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Dave Patterson and Erin Preston, a father-daughter team of Certified Financial Planner® licensees, provide thoughts and suggestions on a broad collection of personal finance topics.  Information provided in this BLOG is intended to be of a general nature and may not be appropriate for all situations.  Readers should consult with their own financial advisors before relying on any information contained herein.

Sunday, May 1, 2011

Additional Thoughts on Retirement Withdrawal Rates

Our recent blog titled “New Study Sheds Light on Retirement Withdrawal Rates” (Friday April 22, 2011) discussed a recent study published in the Journal of Financial Planning that seemed, on the surface at least, to indicate that under certain circumstances, portfolio withdrawal rates exceeding 4% annually (adjusted for inflation) may be sustainable for retirees.

We had planned a follow-up blog with some additional thoughts. A few days ago, we received a comment from Wade Pfau, a former Oakland County resident, and now Associate Professor of Economics at the National Graduate Institute for Policy Studies (GRIPS) in Tokyo, Japan. Mr. Pfau has a stellar background, having obtained a Ph.D. in economics from Princeton University (2003). Mr. Pfau also writes a blog on titled “Pensions, Retirement Planning and Economics Blog”. In his blog bio, he states that his “main research interests are related to developing methods to better analyze issues related to retirement planning”.

Mr. Pfau had posted a blog titled “Trinity Study Updates” on April 1, 2011, discussing the same study we wrote about. We will leave it to our readers to read Mr. Pfau’s entire article and point out here just a few of the points he made. Mr. Pfau’s comments included the following:

(1) Mr. Pfau noted that the Trinity study did not consider mutual fund fees, which he noted could be anywhere from 1% to 2%, annually. Such fees could considerably impact the sustainable withdrawal rate.

(2) He also noted that the Trinity study considered withdrawal periods of up to 30 years. For those living to age 100 or more, lower withdrawal rates will be required in order to have a high probability of one’s funds being sufficient.

(3) Mr. Pfau noted that the Trinity study seems to indicate that higher portfolio stock percentages are needed for high success in retirement. He stated in his blog that “with U.S. data, the choice of stock allocations between 30% and 80% had very little impact on the worst-case sustainable withdrawal rates”.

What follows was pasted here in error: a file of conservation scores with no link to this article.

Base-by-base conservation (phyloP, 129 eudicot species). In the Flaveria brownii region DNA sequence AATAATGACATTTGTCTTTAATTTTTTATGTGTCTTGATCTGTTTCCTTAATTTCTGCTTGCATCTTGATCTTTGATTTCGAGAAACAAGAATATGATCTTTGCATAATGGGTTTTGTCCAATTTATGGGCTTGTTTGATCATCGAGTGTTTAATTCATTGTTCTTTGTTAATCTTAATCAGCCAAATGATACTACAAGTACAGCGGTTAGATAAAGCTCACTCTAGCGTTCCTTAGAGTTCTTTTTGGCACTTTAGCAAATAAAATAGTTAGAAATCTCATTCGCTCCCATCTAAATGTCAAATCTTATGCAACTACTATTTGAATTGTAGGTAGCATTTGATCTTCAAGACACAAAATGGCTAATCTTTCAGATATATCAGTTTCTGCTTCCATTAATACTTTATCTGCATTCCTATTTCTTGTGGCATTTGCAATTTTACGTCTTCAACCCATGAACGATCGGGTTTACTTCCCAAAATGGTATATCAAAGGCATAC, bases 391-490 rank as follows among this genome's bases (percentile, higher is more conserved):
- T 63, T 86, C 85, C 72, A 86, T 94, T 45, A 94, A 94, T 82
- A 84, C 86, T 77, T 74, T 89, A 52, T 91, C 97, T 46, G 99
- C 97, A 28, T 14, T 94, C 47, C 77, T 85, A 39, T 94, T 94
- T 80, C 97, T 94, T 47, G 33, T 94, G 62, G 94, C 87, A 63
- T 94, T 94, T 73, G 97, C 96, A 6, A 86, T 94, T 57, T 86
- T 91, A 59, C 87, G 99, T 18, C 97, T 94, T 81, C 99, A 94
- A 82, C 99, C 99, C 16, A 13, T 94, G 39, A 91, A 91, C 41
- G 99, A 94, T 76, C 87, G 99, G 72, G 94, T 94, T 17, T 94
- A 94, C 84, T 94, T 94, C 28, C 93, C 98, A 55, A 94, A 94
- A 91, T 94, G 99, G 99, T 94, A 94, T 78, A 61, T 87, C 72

(4) He commented that the Trinity study did not take into consideration retires who wanted to leave something for their beneficiaries.
He also pointed out some good news that we had planned to comment on. He stated : “On the other hand, there is some good news. Retirees who diversify their portfolios with international assets and TIPS many very well find an edge to keep the 4% rule alive.”

We would take his statement a bit further. We recommend our clients invest in eleven different asset classes, including TIPS and international assets as well as some commodity-related assets. Studies have shown that broad diversification can increase returns while lowering portfolio risk. We believe a focus on broad diversification and low fund fees (well below 1% for index funds) can do much to preserve the 4% rule and perhaps provide for a somewhat higher withdrawal rate. Further study is likely necessary to see whether our theory is justified. We appreciate Mr. Pfau’s comments and encourage our readers to read his blog in its entirety (just click on the link above).


Blogger Wade Pfau said...

Dear David and Erin,

Thank you for the your nice updated post. After hearing more and more about this point from noted financial planners such as Dan Moisand and Rick Ferri, I've added another point of good news to my blog post. Based on your experiences, I wonder if you have any comments about this point as well (because I am not a financial planner myself):

7. UPDATE - MORE GOOD NEWS: I am hearing more and more that actual retirees do not necessarily need to adjust their spending for inflation each year, and that actual retirees may voluntarily reduce their spending as they get older. For both of these cases, a higher initial withdrawal rate can be supported. The combination of these factors may mean that the no-inflation adjustments case (which is shown in Table 1 of the April 2011 Trinity study) may be more representative of what actual retirees will experience. I hadn't realized this. The traditional 4% rule only applies when taking annual inflation adjustments. I have not done research about how my other concerns listed above impact withdrawal rates for the no-inflation adjustments case, but I hope to do this later.

Wade Pfau

May 1, 2011 at 5:15 PM 

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